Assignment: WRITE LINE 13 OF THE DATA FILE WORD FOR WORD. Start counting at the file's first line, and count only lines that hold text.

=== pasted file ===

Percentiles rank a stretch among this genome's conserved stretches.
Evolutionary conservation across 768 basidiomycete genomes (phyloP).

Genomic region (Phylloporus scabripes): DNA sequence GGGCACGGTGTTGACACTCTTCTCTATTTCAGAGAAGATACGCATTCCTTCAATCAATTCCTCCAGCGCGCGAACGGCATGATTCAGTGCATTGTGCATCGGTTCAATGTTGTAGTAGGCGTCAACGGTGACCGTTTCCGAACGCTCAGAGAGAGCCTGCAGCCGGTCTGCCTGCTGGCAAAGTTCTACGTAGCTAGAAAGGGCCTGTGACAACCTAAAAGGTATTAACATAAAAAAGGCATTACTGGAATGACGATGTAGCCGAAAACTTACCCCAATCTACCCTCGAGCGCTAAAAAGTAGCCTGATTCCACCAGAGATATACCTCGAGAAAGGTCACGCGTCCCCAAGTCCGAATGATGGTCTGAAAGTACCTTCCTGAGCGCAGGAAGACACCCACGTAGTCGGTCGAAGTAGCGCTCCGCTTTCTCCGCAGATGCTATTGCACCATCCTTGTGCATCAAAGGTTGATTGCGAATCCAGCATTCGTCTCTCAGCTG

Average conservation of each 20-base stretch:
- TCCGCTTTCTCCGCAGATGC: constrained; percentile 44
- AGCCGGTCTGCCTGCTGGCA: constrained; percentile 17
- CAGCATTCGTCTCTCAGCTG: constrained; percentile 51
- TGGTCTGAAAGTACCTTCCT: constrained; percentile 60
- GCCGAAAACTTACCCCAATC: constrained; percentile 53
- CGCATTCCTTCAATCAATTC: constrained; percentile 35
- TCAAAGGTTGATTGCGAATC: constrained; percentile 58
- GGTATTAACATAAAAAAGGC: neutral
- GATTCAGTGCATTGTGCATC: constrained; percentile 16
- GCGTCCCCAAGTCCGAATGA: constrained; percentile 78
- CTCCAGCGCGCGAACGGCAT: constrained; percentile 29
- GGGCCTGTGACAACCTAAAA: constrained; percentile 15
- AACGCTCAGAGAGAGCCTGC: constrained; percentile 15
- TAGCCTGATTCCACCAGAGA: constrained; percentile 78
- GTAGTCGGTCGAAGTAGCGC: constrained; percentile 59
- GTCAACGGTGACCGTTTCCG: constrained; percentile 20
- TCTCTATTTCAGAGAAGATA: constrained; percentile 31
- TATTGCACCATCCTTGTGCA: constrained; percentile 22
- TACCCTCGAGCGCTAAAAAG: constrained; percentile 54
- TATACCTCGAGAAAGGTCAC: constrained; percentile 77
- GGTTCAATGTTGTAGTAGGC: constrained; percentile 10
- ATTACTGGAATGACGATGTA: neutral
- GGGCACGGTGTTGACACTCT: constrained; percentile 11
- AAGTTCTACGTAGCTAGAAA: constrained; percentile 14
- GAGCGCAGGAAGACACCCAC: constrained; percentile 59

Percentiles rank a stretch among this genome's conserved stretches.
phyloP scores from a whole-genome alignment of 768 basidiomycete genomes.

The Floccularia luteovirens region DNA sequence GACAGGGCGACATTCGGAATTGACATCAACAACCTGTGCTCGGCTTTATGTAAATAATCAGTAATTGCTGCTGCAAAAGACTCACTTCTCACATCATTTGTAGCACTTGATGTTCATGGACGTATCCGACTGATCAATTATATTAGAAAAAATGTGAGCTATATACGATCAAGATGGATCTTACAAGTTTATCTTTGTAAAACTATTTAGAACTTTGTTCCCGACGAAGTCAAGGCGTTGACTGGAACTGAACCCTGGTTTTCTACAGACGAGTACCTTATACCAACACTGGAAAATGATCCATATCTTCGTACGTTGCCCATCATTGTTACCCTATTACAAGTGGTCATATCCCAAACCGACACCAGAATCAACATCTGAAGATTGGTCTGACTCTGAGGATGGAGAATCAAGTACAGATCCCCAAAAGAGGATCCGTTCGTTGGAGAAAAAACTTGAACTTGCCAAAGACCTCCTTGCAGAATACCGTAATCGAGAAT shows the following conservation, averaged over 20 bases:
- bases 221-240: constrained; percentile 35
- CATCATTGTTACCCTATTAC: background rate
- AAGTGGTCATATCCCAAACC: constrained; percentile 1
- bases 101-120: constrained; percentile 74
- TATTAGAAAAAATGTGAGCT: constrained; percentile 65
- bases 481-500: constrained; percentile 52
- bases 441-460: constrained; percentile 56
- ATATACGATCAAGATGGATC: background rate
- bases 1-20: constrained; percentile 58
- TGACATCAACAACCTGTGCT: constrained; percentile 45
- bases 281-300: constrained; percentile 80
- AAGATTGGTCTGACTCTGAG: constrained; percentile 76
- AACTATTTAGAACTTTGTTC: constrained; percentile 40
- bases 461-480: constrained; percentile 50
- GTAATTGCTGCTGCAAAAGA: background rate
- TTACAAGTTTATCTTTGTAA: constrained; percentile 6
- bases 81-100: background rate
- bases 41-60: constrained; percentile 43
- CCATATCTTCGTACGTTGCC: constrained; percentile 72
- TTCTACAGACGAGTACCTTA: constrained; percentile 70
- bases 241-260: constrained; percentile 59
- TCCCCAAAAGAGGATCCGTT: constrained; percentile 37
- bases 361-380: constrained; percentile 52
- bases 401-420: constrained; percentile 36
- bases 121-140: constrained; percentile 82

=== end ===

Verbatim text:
- GATTCAGTGCATTGTGCATC: constrained; percentile 16